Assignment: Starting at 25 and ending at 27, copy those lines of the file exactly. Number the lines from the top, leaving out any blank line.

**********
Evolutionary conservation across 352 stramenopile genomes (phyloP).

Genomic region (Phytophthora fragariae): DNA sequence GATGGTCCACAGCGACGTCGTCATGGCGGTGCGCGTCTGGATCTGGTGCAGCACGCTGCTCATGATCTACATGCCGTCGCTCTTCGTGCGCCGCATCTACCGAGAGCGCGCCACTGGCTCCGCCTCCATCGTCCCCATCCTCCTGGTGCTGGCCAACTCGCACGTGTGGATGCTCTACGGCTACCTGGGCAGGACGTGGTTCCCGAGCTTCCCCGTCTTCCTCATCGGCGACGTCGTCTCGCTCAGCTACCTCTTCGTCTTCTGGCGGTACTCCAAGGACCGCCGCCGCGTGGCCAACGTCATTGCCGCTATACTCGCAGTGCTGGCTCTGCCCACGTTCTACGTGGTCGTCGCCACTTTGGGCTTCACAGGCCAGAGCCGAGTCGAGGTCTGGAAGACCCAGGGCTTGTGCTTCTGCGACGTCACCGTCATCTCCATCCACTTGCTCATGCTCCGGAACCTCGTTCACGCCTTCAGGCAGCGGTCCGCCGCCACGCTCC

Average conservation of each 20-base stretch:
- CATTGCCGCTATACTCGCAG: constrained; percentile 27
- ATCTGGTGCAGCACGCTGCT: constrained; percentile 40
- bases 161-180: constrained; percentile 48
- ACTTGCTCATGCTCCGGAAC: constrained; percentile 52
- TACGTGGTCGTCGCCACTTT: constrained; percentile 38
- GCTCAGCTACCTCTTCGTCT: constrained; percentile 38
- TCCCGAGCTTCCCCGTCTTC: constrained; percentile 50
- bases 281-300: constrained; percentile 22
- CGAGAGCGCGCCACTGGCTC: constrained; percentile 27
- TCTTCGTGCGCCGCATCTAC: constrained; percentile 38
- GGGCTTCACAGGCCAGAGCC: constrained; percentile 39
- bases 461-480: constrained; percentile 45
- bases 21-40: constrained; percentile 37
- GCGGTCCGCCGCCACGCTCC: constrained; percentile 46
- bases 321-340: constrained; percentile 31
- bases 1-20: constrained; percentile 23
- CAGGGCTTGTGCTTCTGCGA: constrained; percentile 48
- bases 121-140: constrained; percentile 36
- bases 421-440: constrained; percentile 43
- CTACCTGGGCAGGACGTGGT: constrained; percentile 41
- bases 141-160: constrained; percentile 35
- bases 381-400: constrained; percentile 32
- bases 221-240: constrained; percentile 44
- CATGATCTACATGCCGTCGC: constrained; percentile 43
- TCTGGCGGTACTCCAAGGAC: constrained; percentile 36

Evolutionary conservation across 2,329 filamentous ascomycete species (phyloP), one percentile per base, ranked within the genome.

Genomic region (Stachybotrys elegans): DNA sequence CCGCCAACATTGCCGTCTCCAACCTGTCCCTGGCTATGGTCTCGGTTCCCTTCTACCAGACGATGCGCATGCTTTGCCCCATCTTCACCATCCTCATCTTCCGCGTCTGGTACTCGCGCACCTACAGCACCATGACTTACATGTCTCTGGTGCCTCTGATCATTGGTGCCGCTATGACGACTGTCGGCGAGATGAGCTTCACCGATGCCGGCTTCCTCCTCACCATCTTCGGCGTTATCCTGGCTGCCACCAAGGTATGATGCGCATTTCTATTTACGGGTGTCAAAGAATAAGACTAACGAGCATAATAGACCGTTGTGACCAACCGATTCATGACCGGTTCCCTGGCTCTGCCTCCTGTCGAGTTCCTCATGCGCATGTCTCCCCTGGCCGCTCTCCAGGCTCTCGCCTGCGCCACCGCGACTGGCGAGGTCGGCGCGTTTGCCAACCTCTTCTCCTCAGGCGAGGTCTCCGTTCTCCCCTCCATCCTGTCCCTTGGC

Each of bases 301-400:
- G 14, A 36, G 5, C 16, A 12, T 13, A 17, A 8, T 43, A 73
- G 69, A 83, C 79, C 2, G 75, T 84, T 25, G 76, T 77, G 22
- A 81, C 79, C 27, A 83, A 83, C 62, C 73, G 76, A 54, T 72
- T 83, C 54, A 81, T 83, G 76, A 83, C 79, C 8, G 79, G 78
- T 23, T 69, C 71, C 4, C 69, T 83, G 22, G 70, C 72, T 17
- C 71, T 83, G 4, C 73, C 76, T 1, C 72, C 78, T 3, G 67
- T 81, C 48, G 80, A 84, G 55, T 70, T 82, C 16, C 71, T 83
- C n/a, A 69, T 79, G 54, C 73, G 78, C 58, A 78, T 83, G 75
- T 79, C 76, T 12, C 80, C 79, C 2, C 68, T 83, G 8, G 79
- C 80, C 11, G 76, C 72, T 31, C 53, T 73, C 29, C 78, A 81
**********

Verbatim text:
- bases 381-400: constrained; percentile 32
- bases 221-240: constrained; percentile 44
- CATGATCTACATGCCGTCGC: constrained; percentile 43